Kentucky Becomes First State to Win Approval for Medicaid Work Requirements

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FGA Applauds Bevin Administration’s Commitment to Move People from Welfare to Work

Naples, FL – The Foundation for Government Accountability (FGA) congratulates Kentucky Governor Matt Bevin for becoming the first governor to win approval for Medicaid work requirements.

Today, the Trump administration approved Gov. Bevin’s request to implement commonsense work requirements for Medicaid, mirroring requirements found in the food stamp program. Kentucky’s approval comes just one day after the Centers for Medicare and Medicaid Services (CMS) issued guidance for states wishing to implement the reform.

Under the waiver, able-bodied adults will now be required to work, train, or volunteer 20 hours per week. Research shows that work requirements for able-bodied adults in other welfare programs led to more employment, higher incomes, and less time on welfare when implemented.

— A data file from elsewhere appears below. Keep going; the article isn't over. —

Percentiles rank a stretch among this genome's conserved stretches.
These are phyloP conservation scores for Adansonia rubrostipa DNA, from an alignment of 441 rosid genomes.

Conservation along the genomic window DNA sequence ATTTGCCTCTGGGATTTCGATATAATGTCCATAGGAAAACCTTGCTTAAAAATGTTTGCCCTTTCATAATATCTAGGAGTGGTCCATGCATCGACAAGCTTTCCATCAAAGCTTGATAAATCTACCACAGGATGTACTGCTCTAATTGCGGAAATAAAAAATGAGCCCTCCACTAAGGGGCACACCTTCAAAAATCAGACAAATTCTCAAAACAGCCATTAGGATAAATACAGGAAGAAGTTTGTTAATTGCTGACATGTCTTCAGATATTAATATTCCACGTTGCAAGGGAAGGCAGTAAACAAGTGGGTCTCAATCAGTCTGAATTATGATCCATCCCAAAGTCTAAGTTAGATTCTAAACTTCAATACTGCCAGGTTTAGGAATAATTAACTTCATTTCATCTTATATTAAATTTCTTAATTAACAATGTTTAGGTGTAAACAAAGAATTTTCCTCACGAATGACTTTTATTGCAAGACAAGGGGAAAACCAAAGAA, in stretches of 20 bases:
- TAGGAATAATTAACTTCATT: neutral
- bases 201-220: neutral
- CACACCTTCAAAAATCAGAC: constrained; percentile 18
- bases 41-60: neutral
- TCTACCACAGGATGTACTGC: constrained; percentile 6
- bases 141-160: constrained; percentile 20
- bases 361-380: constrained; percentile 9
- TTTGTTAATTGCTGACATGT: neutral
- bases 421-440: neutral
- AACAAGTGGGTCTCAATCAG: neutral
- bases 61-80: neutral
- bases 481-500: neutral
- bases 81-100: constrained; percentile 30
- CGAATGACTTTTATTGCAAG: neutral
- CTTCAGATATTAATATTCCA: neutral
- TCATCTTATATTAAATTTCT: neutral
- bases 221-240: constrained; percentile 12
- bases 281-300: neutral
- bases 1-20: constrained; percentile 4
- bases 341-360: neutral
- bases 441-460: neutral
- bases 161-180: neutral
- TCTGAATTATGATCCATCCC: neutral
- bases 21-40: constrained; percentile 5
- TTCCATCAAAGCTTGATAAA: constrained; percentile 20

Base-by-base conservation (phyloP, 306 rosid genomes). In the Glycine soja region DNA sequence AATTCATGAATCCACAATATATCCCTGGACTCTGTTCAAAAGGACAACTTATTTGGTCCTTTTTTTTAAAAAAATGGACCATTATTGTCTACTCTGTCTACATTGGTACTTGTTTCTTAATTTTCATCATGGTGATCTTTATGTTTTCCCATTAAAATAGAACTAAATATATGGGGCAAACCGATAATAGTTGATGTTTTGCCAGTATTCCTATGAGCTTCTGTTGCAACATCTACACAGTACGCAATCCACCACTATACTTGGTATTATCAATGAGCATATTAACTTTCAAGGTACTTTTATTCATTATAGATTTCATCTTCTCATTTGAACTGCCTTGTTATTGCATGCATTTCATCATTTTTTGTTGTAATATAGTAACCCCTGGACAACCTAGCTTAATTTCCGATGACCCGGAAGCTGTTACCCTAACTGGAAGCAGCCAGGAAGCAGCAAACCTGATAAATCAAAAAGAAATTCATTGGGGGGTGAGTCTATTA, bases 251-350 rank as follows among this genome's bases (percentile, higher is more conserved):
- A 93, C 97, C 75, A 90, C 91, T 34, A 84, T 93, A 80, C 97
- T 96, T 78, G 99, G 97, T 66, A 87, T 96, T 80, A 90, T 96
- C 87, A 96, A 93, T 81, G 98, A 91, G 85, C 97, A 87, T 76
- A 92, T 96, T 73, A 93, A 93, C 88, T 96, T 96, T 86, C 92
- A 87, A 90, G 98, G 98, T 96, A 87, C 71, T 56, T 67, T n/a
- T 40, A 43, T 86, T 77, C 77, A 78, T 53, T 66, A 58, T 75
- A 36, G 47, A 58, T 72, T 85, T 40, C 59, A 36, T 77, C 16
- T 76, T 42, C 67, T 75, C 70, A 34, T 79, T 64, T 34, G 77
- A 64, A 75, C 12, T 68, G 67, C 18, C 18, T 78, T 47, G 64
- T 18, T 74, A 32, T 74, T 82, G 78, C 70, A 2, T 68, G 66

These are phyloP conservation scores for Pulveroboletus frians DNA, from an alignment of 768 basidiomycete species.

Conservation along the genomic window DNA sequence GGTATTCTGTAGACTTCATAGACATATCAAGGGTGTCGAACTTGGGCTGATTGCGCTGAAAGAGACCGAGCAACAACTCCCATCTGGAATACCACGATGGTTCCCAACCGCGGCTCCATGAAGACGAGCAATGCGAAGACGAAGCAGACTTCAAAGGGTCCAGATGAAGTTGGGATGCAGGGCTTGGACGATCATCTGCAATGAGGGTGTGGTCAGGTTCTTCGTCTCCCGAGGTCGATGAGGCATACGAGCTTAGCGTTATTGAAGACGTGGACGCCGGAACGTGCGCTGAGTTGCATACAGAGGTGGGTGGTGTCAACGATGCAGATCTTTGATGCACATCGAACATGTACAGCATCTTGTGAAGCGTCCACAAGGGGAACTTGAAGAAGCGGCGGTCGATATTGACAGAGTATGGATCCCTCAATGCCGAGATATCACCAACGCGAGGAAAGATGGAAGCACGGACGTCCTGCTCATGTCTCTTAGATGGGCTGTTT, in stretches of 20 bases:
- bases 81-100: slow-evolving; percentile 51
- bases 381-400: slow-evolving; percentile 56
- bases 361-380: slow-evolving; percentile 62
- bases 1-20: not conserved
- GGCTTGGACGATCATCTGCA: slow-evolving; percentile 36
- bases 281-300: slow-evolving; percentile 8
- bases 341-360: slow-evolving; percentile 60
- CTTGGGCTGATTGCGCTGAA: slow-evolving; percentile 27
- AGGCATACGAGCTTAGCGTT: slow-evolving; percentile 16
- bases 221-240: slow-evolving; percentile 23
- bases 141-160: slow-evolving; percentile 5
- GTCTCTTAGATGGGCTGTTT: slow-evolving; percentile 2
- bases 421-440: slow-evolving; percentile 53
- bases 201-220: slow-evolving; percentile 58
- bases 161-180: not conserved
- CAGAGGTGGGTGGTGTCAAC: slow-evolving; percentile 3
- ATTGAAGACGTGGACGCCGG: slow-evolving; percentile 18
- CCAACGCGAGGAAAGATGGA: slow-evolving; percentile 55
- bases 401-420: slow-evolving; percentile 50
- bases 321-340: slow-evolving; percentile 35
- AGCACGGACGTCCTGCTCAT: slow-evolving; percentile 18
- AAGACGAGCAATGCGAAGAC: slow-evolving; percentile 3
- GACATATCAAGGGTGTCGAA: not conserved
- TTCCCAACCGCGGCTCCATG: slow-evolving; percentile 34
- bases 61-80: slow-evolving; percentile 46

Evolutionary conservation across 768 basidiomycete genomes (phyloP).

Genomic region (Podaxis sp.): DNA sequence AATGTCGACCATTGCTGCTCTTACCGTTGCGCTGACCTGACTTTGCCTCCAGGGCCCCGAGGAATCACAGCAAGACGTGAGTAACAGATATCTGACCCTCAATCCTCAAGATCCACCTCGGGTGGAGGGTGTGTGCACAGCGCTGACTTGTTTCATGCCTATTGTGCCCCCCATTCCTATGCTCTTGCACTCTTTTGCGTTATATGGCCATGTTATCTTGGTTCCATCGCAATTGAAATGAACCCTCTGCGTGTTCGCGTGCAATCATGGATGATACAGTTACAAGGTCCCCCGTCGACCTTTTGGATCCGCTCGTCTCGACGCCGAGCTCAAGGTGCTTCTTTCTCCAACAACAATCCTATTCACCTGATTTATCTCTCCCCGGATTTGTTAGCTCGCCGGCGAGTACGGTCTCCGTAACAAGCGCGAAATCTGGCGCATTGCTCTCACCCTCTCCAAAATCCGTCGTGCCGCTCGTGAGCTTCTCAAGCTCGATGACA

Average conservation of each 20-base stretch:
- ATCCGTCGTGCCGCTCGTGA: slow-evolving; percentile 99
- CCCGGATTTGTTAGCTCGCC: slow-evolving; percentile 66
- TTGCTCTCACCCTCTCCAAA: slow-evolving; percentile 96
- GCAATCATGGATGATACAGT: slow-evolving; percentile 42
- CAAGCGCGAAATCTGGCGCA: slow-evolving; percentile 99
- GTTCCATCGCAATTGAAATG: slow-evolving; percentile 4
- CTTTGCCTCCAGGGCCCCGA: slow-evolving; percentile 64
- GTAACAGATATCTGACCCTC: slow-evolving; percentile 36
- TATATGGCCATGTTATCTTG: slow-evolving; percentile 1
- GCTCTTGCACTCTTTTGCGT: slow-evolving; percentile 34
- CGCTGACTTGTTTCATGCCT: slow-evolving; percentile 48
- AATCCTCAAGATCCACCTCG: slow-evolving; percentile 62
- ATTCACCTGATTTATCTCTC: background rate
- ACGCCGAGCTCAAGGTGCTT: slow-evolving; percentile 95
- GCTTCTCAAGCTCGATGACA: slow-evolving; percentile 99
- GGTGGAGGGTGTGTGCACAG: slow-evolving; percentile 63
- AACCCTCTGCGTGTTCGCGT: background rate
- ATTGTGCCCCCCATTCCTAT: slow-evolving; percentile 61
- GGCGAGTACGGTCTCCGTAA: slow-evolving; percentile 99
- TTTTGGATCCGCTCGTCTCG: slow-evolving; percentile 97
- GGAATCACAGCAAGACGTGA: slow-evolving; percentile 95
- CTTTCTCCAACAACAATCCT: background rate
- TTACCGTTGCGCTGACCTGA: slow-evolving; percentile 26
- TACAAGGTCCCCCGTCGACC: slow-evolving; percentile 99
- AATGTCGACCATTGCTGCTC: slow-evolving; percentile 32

Kentucky currently  has nearly 650,000 able-bodied adults enrolled in Medicaid, many of whom have no earned income, meaning they don’t work at all. The growing number of able-bodied adults on the program has led to skyrocketing costs, now totaling $4.5 billion per year, that puts funding for all other state priorities, including education, public safety, and services for the most vulnerable at risk.

“Gov. Bevin has been a leader in welfare reform, and his administration’s commitment to lift people out of dependency and preserve funds for the truly needy through Medicaid work requirements should be applauded,” said Tarren Bragdon, CEO and President of FGA. “Kentucky’s adoption of this commonsense reform is a model for the nation, and we look forward to working with Gov. Bevin, the Trump administration, and other states to move millions of Americans from welfare to work.”

The Foundation for Government Accountability is a non–profit, multi–state think tank that specializes in health care, welfare, and regulatory reform. To learn more, visit TheFGA.org.

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